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Simon 11 years ago
Great article, Patrick! We totally agree with you 100%... Bootstrap can help almost any site. For most it's probably a starting point... But it's definitely one of the best ways to start a new project or revive an old one.

Don't forget, if you're looking for inspiration and motivation, check out http://builtwithbootstrap.com for new sites and apps daily
Nizar Ben rachid 11 years ago
Impressive post. No doubt ; Twitter Bootstarp is really THE MASTERPIECE for webdesigners looking perfection and distinction.

I have Wappalyzer extension installed in my chrome browser; and believe me when i surf in internet; the first think; even before looking what the website is talking about ; i check if Wappalyser has detected the blue icon or not ; if yes i say this should be added to my favorites ... there's a tons of sites using it !!! so the better idea is looking sites referencing the well designed web sites based on Bootstarp ...

For twitter bootstrap lovers like me ; you should 'urgently' bookmark this : http://lovebootstrap.com/ ... i think some mentioned sites come from; any way enjoy

thx Patrik
cuckoo 11 years ago
Sometimes i don't really get it why everyone so obsessed with bootstraps just because everyone is talking about it and using it. No one here thinks that foundation - zurb does a better job?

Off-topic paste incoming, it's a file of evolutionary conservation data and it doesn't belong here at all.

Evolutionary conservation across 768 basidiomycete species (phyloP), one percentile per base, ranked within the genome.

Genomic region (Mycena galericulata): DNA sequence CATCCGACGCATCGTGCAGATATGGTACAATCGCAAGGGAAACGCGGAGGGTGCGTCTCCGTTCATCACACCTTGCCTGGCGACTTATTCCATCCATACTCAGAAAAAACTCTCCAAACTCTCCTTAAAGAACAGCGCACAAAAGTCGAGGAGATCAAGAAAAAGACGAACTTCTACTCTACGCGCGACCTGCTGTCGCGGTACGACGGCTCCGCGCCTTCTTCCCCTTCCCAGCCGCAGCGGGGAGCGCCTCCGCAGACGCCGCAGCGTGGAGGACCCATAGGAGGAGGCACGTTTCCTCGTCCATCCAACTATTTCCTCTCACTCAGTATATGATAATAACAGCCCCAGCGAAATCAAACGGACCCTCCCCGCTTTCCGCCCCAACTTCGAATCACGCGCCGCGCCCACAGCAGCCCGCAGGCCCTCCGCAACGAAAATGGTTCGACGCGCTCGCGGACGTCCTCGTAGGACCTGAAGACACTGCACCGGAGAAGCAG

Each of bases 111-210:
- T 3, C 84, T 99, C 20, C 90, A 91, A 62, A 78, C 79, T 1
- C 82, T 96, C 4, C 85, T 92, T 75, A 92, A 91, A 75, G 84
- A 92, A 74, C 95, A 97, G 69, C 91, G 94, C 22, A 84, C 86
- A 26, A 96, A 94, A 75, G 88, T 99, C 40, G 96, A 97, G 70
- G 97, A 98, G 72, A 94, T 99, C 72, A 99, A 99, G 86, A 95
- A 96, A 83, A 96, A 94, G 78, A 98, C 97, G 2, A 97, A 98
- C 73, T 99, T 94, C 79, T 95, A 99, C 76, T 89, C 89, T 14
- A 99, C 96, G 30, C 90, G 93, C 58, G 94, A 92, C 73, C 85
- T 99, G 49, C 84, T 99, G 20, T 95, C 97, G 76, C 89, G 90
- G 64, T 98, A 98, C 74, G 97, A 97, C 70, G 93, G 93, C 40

MAC Design Inc. 11 years ago
Great post! Its is very useful & informative post & Thanks for sharing.
Ray 11 years ago
Finally, people are realising the beauty of bootstrap! It really is an exceptional thing to add to your web dev arsenal.

I've found this site to be a *great* resources for themes:
Aaron Brewer 11 years ago
People will never learn underlying code is they obsess over frameworks and libraries. Frameworks and libraries are only promoting laziness and the inability to learn how to build something themselves from scratch.
RCBX 11 years ago
u use cellphone..imagine building it yourself..
smart ass 9 years ago
Yes, I can imagine that.

Aaron has a very valid point. He hasn't said you should write all the code you want to use, he was saying that it's a good idea to get your hands dirty and *understand* what is going on under the hood. If you haven't, then you are a designer. Oh, whoops, I just realized you guys are designers. Sorry. You guys should totally stick to Photoshop. Let someone who understands programming do the dirty work.

Either don't be afraid of the CPU or just stick to GUI stuff. There are too many people who don't want to understand what is happening and yet want to program. It's a bit of an oxymoron. Where is my flying car already?!?